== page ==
The term "saint" is more commonly associated with holy persons in Catholicism, but there are certainly saints in Buddhism. But because Buddhism is not centrally organized, as is Catholicism, there is no official sanctioning body to designate sainthood in the various schools of Buddhism.
But there are many sages, masters, and wonder-workers, both historical and contemporary, who are referred to as Buddhist saints. And each Buddhist tradition and country has its own set who are recognized not by an official process of canonization but through popular recognition of their attainments. What they all have shared, according to the hagiography and lore grown up around their lives, are the universal spiritual virtues of extraordinary humanity--including love, compassion, morality, generosity, and selflessness--and extraordinary "otherness"--that is, wisdom and access to a transcendental, non-dual perspective. In Buddhist terms, they are often referred to as bodhisattvas or "selfless spiritual awakeners."
The earliest example of Buddhist saints were the arhats ("liberated sages" in Pali, the language of the earliest Buddhist texts), the enlightened disciples of the Buddha who had completed their spiritual path. The tradition began with the Buddha's two principle disciples, Sariputra and Maudgalyayana, who are often represented in Buddhist art as standing on either side of the seated Buddha. Sariputra was known for his extraordinary wisdom and discernment, and Maudgalyayana was renowned for his psychic powers and abilities. In the intervening millennia, holy men and women who were masters with remarkable sagacity and powers in keeping with the first arhats, have been recognized as what we in the West would call saints.
In the later Tantric tradition of India and Tibet, beginning in the first centuries after Jesus' time and spanning a period of 1,500 years, ascetics who have come to be known as the mahasiddhas (realized and accomplished masters), lived saintly lives distinguished by magical powers. The best known lived during the Middle Ages, and have been sanctified as the 84 Mahasiddhas. What marked them, apart from their enlightenment, was that they came from wildly divergent backgrounds and social classes and used unorthodox methods to show that supreme liberation can take many and sundry forms. The adept Tandhepa, for one, started out as a compulsive gambler who lost all his money but became enlightened when he grasped the notion that the universe was as empty was his pockets.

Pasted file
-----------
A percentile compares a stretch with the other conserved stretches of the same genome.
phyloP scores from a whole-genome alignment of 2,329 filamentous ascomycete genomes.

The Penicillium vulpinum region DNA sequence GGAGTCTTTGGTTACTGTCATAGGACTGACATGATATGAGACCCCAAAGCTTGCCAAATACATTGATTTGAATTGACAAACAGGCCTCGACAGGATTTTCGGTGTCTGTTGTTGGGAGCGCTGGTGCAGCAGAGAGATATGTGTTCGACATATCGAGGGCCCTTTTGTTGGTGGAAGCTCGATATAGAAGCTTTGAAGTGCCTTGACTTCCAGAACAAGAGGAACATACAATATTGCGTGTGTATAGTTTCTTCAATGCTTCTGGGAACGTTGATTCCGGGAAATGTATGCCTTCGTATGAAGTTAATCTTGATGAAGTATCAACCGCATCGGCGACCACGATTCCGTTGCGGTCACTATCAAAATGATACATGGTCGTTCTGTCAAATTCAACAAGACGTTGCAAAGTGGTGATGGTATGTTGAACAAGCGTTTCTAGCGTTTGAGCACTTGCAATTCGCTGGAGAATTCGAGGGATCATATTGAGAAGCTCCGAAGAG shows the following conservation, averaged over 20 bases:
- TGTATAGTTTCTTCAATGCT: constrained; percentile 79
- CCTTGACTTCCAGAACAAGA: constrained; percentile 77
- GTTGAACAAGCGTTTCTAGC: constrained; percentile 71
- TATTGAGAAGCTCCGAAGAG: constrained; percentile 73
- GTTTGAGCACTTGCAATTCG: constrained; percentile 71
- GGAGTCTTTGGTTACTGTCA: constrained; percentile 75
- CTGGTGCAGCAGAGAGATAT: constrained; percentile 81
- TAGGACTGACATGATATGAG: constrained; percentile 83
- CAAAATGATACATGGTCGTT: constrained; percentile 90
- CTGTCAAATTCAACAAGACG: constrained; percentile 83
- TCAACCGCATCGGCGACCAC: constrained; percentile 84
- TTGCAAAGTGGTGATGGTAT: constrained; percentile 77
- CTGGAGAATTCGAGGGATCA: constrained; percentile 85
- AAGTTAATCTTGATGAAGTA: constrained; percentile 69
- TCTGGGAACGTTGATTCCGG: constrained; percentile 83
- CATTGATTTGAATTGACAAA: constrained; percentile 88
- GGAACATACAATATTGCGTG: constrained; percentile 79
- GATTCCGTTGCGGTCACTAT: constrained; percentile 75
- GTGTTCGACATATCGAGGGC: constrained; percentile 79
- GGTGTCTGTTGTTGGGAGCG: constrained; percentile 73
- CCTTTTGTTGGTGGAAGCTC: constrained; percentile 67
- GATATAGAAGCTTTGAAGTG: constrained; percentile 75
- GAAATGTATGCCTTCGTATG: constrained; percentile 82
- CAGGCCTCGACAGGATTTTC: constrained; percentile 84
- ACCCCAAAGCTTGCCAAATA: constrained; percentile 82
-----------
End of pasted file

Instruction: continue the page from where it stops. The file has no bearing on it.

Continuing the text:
Even today, there are teachers in the Tibetan tradition who fall into the mahasiddha category. I have had the extreme good fortune of meeting and studying with some of them, such as my late root guru, the 16th Gyalwa Karmapa, who was clairvoyant and a miracleworker, and the greatest lama I have ever met.
And then there is the 12th-century saint Milarepa, Tibet's greatest yogi, poet, and miracleworker who could reportedly fly as well as keep himself warm while wearing nothing but a cotton robe. He also reportedly turned green from decades of ascetic Himalayan cavedwelling, subsisting mainly on boiled wild nettle soup,sd which lent him his fabled hue. One of Milarepa's contemporaries was Machik Labdron, the only female founder of an extant Tibetan Buddhist practice lineage, Chod (literally "cutting," which refers to ego cutting through radical meditation practices). The two preeminent 14th-century scholar and yogi saints Longchenpa and Tsongkhapa remain among the most highly venerated Tibetan sages today. In the same category is Atisha, the 11th-century Indian abbot who brought the lojong, which means "mind training" or "attitude adjustment," techniques to Tibet, stressing the awakening of "buddha-mind" (bodhicitta) in both ethical living and contemplative life.
As I mentioned, each Buddhist tradition has its own set of saints, holy persons, and spiritual exemplars. One of the most prominent of saints in Chinese and Japanese Buddhism is the sixth-century Indian patriarch Bodhidharma, who founded the Zen or Ch'an school in China. In the 13th century, Dogen Zenji helped bring Zen from China to Japan, and widely disseminated it through his lucid, poetic teachings, writings, and with the establishment of monastic traditions; he remains that country's greatest religious personality. Others in Japan who are considered extraordinarily masterful and loving sages include Kukai (Kobo Daishi), 774-835, who was the founder of the Tantric Vajrayana "Shingon" sect and opened the first school for peasant children in Japan; Shinran, the 12th-century founder of the Japanese Pure Land (Amitabha) school; Nichirin, father of the eponymous Nichiren sect or Lotus School School in 13th-century in Japan; and Fuji-san, the living head of the Nichiren today.